I’ve already written a bit about this film, but I want to quickly mention a scene that, to me, encapsulates all that distinguishes Denis’s take on the small, family drama from most other films in the genre. The morning after the “Nightshift,” Noé (Grégoire Colin) announces to Gabrielle (Nicole Dogué) and Joséphine (Mati Diop) that he’s leaving for a job in Gabon. Rather than dealing explicitly with the fallout from his decision, Denis cuts, instead, to a closeup of Lionel (Alex Descas), who’s walking home, presumably after a one-night-stand. She then cuts on an eyeline match to Joséphine climbing precariously out of their top-story window with a bottle of cleaner and towels in her hand. We are given, cinematically, the perspective of a father watching his child in danger. Or, at least that’s how I read the image the first time. On repeat viewings, there’s something much more interesting in Lionel’s expression: his intimate and hard-won understanding of his daughter’s behavior, his realization that she’s cleaning, which means that she’s upset, which means that it’s his job to go soothe and protect her. This plays out in the next few minutes in a wonderful scene in which their history is revealed through gestures. There’s text — Joséphine shaking out the bedsheets, looking through family photos, and arguing with her father — and there’s subtext — not only the loss of their mother/wife but also their deep familiarity with each other and with moments like this. (We can immediately imagine them having a hundred other similar confrontations — her cleaning, him stoic, with arms folded.) Characters in movies expertly express their feelings; real people, in my experience, typically don’t. Yet those of us in successful, long-term relationships manage to communicate anyway. 35 Shots of Rum is rare for managing to capture that peculiar kind of intimacy on screen. Ozu would approve.
Zift (Javor Gardev)
A Bulgarian film noir? Yes, please. Although a bit too stylized (in the Tarantino sense) for my tastes, Zift is a hell of a lot of fun and could probably find a decent audience in the States if a distributor packaged it properly. (First-time director Gardev must surely be taking studio offers for his next film as we speak.) The movie borrows liberally from classic Hollywood noirs, most notably a reenactment of Rita Hayworth’s iconic number in Gilda, and the black-and-white cinematography honors that legacy while updating the camera movements for contemporary audiences accustomed to a more frenetic pace. The two lead actors are fun discoveries, too, particularly Tanya Ilieva, who, frankly, is one of the sexiest women I’ve ever seen on screen. Zift was on my radar last September at TIFF, so I’m glad to have finally had a chance to catch up with it.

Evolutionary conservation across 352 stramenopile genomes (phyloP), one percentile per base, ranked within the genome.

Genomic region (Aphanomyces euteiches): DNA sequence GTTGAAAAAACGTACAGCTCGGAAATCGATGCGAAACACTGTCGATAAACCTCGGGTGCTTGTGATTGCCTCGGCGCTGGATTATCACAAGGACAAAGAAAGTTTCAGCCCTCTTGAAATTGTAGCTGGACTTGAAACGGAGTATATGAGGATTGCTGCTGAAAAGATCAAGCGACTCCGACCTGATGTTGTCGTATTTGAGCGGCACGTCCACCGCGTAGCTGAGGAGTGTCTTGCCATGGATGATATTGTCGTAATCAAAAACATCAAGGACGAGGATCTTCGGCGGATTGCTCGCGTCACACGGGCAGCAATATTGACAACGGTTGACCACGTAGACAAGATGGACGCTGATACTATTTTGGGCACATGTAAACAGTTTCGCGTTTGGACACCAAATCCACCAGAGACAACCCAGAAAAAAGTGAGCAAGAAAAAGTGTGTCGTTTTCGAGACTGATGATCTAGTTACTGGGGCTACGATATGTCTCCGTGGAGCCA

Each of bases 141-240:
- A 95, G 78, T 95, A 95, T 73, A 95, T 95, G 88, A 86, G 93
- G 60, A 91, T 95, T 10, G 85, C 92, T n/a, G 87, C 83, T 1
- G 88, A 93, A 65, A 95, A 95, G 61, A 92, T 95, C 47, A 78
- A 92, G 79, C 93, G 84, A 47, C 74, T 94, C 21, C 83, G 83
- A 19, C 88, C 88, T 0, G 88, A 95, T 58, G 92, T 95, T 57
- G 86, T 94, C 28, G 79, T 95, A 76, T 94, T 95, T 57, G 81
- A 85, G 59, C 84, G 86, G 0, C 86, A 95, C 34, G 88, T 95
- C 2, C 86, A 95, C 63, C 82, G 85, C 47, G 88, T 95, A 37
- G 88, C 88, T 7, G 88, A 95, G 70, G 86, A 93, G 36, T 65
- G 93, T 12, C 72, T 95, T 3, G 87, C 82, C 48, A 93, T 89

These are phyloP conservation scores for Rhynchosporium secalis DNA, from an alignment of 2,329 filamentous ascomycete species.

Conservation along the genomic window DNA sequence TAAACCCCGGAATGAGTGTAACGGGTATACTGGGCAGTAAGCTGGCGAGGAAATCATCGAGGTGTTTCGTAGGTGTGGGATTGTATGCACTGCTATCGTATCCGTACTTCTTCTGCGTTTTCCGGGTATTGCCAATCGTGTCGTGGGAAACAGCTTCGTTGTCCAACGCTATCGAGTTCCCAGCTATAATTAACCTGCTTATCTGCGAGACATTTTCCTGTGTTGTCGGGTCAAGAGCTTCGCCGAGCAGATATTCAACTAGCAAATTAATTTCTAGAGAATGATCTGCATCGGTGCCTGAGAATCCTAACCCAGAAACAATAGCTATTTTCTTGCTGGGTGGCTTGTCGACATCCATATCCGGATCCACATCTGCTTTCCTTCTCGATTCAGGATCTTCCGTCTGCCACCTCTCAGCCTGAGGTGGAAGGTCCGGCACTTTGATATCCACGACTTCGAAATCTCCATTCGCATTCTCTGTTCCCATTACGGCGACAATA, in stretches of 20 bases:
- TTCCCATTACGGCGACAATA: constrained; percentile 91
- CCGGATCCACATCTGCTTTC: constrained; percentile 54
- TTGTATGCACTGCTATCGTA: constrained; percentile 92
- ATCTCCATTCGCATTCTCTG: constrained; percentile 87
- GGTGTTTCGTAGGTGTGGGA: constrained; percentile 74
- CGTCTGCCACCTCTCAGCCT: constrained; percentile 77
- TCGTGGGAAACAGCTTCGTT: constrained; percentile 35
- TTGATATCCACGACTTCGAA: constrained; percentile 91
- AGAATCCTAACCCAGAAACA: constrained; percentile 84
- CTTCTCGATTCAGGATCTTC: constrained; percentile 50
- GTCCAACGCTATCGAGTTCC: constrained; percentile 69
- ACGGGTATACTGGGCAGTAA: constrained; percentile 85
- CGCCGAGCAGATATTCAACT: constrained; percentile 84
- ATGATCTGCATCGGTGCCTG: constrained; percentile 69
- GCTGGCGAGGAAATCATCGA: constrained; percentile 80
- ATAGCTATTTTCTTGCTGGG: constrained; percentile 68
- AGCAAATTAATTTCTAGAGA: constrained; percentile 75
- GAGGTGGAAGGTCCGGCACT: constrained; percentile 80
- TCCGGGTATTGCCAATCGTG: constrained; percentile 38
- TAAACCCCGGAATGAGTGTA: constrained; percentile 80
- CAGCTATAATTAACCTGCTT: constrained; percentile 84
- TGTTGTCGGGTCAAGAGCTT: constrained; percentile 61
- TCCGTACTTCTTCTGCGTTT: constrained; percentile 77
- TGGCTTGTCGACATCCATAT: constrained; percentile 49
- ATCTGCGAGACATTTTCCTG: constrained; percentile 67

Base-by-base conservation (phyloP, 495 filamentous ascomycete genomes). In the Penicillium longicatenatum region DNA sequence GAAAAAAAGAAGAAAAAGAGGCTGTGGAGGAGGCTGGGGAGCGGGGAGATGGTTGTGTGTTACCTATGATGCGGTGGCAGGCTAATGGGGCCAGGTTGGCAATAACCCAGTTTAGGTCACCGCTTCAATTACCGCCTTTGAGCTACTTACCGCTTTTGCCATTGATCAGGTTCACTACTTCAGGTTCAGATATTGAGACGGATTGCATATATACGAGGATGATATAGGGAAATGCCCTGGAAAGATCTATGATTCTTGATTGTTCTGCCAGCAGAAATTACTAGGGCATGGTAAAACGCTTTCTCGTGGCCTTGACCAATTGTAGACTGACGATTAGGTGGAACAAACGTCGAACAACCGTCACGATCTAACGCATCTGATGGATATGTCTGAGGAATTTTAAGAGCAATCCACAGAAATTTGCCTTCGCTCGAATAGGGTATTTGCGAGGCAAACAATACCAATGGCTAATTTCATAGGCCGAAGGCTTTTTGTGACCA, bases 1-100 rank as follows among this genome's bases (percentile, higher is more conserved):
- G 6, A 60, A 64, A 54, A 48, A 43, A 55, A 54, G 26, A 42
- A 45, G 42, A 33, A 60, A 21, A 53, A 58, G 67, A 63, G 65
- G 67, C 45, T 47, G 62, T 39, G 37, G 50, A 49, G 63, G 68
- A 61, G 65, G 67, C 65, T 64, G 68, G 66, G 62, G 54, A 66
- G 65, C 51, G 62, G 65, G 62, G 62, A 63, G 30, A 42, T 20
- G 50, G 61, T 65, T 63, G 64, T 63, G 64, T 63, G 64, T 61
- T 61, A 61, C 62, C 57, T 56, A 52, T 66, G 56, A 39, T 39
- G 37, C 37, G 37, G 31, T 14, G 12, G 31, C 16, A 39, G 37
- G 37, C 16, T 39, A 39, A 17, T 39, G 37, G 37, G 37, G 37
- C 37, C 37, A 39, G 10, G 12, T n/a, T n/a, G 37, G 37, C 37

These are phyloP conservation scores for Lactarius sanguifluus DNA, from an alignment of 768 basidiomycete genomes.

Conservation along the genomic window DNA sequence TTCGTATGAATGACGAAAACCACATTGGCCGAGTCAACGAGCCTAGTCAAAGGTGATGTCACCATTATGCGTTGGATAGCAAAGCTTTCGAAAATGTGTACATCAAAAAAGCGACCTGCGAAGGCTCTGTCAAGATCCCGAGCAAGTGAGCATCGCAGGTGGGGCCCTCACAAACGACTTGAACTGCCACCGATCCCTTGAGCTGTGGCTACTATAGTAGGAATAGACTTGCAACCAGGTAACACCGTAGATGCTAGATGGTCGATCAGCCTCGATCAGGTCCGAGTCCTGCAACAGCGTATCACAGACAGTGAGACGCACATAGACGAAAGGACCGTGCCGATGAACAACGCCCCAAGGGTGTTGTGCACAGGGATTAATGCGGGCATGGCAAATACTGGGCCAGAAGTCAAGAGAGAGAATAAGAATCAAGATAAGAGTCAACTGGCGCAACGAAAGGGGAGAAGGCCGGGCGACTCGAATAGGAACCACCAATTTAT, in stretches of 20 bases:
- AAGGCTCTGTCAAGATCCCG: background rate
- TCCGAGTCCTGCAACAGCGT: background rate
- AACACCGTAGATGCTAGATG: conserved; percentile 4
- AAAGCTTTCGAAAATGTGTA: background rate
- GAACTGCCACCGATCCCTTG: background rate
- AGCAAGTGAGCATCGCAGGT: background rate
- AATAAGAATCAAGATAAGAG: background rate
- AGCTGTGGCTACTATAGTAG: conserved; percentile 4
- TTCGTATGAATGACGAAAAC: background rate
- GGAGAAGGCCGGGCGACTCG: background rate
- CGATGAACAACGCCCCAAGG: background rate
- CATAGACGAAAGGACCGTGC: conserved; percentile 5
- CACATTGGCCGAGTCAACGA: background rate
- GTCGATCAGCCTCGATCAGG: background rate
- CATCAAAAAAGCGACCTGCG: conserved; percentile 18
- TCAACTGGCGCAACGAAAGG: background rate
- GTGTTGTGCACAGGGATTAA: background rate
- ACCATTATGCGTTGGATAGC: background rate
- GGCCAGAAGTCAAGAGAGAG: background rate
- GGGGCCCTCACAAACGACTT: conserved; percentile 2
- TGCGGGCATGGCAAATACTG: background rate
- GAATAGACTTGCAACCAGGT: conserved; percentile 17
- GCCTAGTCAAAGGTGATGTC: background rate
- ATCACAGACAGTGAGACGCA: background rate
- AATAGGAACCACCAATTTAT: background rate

Wild Field (Mikheil Kalatozishvili)
Wild Field belongs to a class of films I’m drawn to at festivals. I rarely expect them to be great (and they rarely are), but I see them less for their stories or formal innovations than for the opportunity they provide to watch people in a part of the world I would never have a chance to see otherwise. (Tulpan is another recent example.) Wild Field is set in a remote region of the Kazakh steppes, where a young doctor lives Thoreau-like, tends to a handful of locals, and pines for his girlfriend back in civilization. Although I can’t find confirmation for this, I suspect this is an adaptation of a novel. I can imagine the protagonist’s inner life being a playhouse of ideas for a gifted writer, and the moments of magical realism that pockmark the film could flower beautifully in prose, but Kalatozishvili fails to find a cinematographic analogue, and the pacing of the film suffers for it. Still, I was perfectly content to study the landscape and faces for 90 minutes or so.